India expels high-profile Chinese journalists, allegedly for spying

Wu XiangFor the first time in history, India has refused to extend temporary residency visas for three senior Chinese media correspondents, effectively expelling them from the country, allegedly for espionage activities. All three reporters are employees of China’s state-run Xinhua news agency. They include Xinhua’s bureau chief in the Indian capital, New Delhi, Wu Xiang, and the agency’s Mumbai bureau chief, Lu Tang. A third journalist, She Yonggang, also based in Mumbai, has been asked to leave India by no later than July 31.

According to several Indian news media, the decision to refuse visa renewals for the Chinese journalists was taken after Indian intelligence agencies confirmed that the three were engaging in activities that “were incompatible with their journalistic capacity”. The phrase typically refers to espionage and related activities. According to India’s Ministry of External Affairs, the Chinese reporters have been officially asked to leave the country by the end of this month. All three are reportedly reputable experts in Indian affairs. Xinhua’s Mumbai bureau chief, Lu Tang, is typical: a fluent Hindi speaker and Jawaharlal Nehru University graduate, she specializes in Indo-Chinese relations and has written for some of Asia’s most best known publications.

Indian sources have not confirmed that the decision to expel the journalists relates to espionage activities. Government officials insist that the three had let their visas expire four months ago and were staying in India based on temporary fortnightly extensions. The Indian government simply made the decision not to renew the journalists’ already expired visas, they said. When asked about his impending expulsion, Xinhua’s New Delhi bureau chief, Wu Xiang, said he and his two colleagues had not been given a reason for the Indian government’s refusal to extend their visas. Indian officials told reporters that Xinhua would be allowed to replace the three reporters’ posts. The Chinese government has not yet responded to the news of the expulsions. There are reportedly five Indian journalists working in China for Indian news agencies.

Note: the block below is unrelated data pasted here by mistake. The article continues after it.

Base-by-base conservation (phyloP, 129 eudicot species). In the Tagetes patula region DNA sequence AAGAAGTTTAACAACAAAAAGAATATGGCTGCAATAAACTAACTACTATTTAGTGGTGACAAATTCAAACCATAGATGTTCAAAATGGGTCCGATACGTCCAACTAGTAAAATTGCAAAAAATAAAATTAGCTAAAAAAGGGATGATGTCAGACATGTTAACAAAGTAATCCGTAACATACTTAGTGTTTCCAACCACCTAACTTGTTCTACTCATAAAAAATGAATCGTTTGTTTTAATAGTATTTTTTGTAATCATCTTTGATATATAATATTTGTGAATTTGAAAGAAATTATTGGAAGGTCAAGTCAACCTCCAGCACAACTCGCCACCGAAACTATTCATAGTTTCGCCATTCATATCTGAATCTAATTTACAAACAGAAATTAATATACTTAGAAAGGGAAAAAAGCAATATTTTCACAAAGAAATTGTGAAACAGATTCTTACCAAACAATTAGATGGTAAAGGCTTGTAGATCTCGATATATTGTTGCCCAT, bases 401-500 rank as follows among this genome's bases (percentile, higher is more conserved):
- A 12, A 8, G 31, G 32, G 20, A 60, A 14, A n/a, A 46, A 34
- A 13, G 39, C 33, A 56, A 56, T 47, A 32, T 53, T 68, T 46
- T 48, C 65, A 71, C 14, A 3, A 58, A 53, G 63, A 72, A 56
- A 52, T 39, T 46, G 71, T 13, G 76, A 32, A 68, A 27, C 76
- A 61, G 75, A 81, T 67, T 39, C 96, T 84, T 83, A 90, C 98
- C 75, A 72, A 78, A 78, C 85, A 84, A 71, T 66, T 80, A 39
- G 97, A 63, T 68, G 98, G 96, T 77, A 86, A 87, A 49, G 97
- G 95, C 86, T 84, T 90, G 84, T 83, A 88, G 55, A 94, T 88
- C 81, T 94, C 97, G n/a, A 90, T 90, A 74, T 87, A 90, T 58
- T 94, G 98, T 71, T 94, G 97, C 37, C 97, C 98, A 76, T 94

Author: Joseph Fitsanakis | Date: 25 July 2016 | Permalink

Canadian reporter says Chinese news agency asked him to spy

Mark BourrieBy JOSEPH FITSANAKIS | intelNews.org |
A longtime Canadian journalist says he resigned his post at China’s state-run news agency after he was asked to use his press-pass privileges to spy on a prominent Tibetan separatist leader. Mark Bourrie, an Ottawa-based reporter and author of several books, told The Canadian Press news agency that he was first approached by Chinese state-run news agency Xinhua in 2009. The veteran journalist was allegedly told by Xinhua officials that the agency planned to expand its news coverage of Canada and wished to compete with other international news services active in North America. Bourrie said that, upon joining Xinhua, he began to cover “routine political subjects”; gradually, however, his superiors started making “some unusual requests”. In one characteristic case, he was asked to report on the identities and contact information of political activists who had participated in legal protests against the visit to Canada of Chinese President Hu Jintao in 2010. Bourrie says he rebuffed such requests, because they did not seem to him to have journalistic value. In April of this year, Xinhua’s bureau chief in Ottawa, Dacheng Zhang, allegedly asked Bourrie to attend a keynote speech by the 14th Dalai Lama at the Sixth World Parliamentarians’ Convention on Tibet, which was held at the Ottawa Conference Center. Based in India, the Dalai Lama is the most prominent international figure of the movement for the independence of the Tibet Autonomous Region, which has been ruled by the People’s Republic of China since 1951. Read more of this post